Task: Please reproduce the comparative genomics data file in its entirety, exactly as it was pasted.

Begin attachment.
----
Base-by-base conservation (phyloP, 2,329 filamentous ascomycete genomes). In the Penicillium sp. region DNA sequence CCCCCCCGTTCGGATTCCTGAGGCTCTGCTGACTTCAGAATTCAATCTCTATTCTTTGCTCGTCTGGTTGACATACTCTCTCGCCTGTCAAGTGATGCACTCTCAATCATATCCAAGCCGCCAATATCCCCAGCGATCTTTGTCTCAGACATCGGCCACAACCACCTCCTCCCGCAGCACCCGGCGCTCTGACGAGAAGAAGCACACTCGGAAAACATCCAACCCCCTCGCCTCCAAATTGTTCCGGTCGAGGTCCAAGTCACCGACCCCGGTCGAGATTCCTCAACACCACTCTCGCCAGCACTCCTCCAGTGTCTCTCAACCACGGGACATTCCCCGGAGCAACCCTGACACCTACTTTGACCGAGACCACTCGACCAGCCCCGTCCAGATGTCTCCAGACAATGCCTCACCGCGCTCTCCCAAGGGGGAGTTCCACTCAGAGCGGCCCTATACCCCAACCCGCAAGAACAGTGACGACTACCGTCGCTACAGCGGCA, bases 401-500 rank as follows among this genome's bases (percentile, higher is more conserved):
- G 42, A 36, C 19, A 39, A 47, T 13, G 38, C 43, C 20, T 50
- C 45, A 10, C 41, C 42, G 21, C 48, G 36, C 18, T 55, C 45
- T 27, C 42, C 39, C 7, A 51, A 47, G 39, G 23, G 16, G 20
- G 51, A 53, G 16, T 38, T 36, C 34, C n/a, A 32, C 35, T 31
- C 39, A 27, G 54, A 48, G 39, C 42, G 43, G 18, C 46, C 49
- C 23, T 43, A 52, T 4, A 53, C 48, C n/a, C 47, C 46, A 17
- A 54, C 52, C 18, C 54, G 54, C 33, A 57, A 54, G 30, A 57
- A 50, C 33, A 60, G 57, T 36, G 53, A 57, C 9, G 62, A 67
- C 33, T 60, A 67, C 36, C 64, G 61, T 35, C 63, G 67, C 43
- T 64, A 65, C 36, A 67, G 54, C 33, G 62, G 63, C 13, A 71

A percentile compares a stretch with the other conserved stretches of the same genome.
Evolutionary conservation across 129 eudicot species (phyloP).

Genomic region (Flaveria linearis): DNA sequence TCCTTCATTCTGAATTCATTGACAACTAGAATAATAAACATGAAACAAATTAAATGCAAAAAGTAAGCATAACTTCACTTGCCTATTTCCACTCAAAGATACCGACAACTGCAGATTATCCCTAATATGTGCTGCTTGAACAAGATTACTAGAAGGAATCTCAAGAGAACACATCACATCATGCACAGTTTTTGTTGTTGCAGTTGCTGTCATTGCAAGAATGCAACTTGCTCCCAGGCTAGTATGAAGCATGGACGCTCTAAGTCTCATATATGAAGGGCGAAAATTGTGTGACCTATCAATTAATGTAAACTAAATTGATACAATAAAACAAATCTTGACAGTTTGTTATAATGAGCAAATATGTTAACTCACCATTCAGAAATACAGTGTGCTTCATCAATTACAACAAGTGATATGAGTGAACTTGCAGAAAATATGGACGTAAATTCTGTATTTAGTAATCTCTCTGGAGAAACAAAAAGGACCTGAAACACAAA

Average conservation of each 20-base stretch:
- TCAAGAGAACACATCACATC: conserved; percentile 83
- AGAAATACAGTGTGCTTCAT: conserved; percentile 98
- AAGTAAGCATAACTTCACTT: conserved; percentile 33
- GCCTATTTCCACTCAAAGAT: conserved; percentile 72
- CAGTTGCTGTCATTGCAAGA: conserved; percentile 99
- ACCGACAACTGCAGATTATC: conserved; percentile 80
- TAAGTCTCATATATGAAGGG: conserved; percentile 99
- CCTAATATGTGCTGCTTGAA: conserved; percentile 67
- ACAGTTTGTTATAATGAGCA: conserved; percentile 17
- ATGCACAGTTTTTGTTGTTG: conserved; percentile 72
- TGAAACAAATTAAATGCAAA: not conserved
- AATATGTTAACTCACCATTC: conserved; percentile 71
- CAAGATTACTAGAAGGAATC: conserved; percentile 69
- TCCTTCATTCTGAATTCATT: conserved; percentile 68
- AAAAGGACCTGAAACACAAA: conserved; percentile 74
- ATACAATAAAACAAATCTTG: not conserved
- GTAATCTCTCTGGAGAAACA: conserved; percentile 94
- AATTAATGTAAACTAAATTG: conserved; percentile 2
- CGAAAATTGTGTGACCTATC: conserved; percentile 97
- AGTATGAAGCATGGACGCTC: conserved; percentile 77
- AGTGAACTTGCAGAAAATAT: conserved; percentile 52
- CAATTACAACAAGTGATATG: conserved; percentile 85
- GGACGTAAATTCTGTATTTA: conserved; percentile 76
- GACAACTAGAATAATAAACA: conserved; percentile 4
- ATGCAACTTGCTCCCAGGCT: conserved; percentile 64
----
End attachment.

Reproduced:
Base-by-base conservation (phyloP, 2,329 filamentous ascomycete genomes). In the Penicillium sp. region DNA sequence CCCCCCCGTTCGGATTCCTGAGGCTCTGCTGACTTCAGAATTCAATCTCTATTCTTTGCTCGTCTGGTTGACATACTCTCTCGCCTGTCAAGTGATGCACTCTCAATCATATCCAAGCCGCCAATATCCCCAGCGATCTTTGTCTCAGACATCGGCCACAACCACCTCCTCCCGCAGCACCCGGCGCTCTGACGAGAAGAAGCACACTCGGAAAACATCCAACCCCCTCGCCTCCAAATTGTTCCGGTCGAGGTCCAAGTCACCGACCCCGGTCGAGATTCCTCAACACCACTCTCGCCAGCACTCCTCCAGTGTCTCTCAACCACGGGACATTCCCCGGAGCAACCCTGACACCTACTTTGACCGAGACCACTCGACCAGCCCCGTCCAGATGTCTCCAGACAATGCCTCACCGCGCTCTCCCAAGGGGGAGTTCCACTCAGAGCGGCCCTATACCCCAACCCGCAAGAACAGTGACGACTACCGTCGCTACAGCGGCA, bases 401-500 rank as follows among this genome's bases (percentile, higher is more conserved):
- G 42, A 36, C 19, A 39, A 47, T 13, G 38, C 43, C 20, T 50
- C 45, A 10, C 41, C 42, G 21, C 48, G 36, C 18, T 55, C 45
- T 27, C 42, C 39, C 7, A 51, A 47, G 39, G 23, G 16, G 20
- G 51, A 53, G 16, T 38, T 36, C 34, C n/a, A 32, C 35, T 31
- C 39, A 27, G 54, A 48, G 39, C 42, G 43, G 18, C 46, C 49
- C 23, T 43, A 52, T 4, A 53, C 48, C n/a, C 47, C 46, A 17
- A 54, C 52, C 18, C 54, G 54, C 33, A 57, A 54, G 30, A 57
- A 50, C 33, A 60, G 57, T 36, G 53, A 57, C 9, G 62, A 67
- C 33, T 60, A 67, C 36, C 64, G 61, T 35, C 63, G 67, C 43
- T 64, A 65, C 36, A 67, G 54, C 33, G 62, G 63, C 13, A 71

A percentile compares a stretch with the other conserved stretches of the same genome.
Evolutionary conservation across 129 eudicot species (phyloP).

Genomic region (Flaveria linearis): DNA sequence TCCTTCATTCTGAATTCATTGACAACTAGAATAATAAACATGAAACAAATTAAATGCAAAAAGTAAGCATAACTTCACTTGCCTATTTCCACTCAAAGATACCGACAACTGCAGATTATCCCTAATATGTGCTGCTTGAACAAGATTACTAGAAGGAATCTCAAGAGAACACATCACATCATGCACAGTTTTTGTTGTTGCAGTTGCTGTCATTGCAAGAATGCAACTTGCTCCCAGGCTAGTATGAAGCATGGACGCTCTAAGTCTCATATATGAAGGGCGAAAATTGTGTGACCTATCAATTAATGTAAACTAAATTGATACAATAAAACAAATCTTGACAGTTTGTTATAATGAGCAAATATGTTAACTCACCATTCAGAAATACAGTGTGCTTCATCAATTACAACAAGTGATATGAGTGAACTTGCAGAAAATATGGACGTAAATTCTGTATTTAGTAATCTCTCTGGAGAAACAAAAAGGACCTGAAACACAAA

Average conservation of each 20-base stretch:
- TCAAGAGAACACATCACATC: conserved; percentile 83
- AGAAATACAGTGTGCTTCAT: conserved; percentile 98
- AAGTAAGCATAACTTCACTT: conserved; percentile 33
- GCCTATTTCCACTCAAAGAT: conserved; percentile 72
- CAGTTGCTGTCATTGCAAGA: conserved; percentile 99
- ACCGACAACTGCAGATTATC: conserved; percentile 80
- TAAGTCTCATATATGAAGGG: conserved; percentile 99
- CCTAATATGTGCTGCTTGAA: conserved; percentile 67
- ACAGTTTGTTATAATGAGCA: conserved; percentile 17
- ATGCACAGTTTTTGTTGTTG: conserved; percentile 72
- TGAAACAAATTAAATGCAAA: not conserved
- AATATGTTAACTCACCATTC: conserved; percentile 71
- CAAGATTACTAGAAGGAATC: conserved; percentile 69
- TCCTTCATTCTGAATTCATT: conserved; percentile 68
- AAAAGGACCTGAAACACAAA: conserved; percentile 74
- ATACAATAAAACAAATCTTG: not conserved
- GTAATCTCTCTGGAGAAACA: conserved; percentile 94
- AATTAATGTAAACTAAATTG: conserved; percentile 2
- CGAAAATTGTGTGACCTATC: conserved; percentile 97
- AGTATGAAGCATGGACGCTC: conserved; percentile 77
- AGTGAACTTGCAGAAAATAT: conserved; percentile 52
- CAATTACAACAAGTGATATG: conserved; percentile 85
- GGACGTAAATTCTGTATTTA: conserved; percentile 76
- GACAACTAGAATAATAAACA: conserved; percentile 4
- ATGCAACTTGCTCCCAGGCT: conserved; percentile 64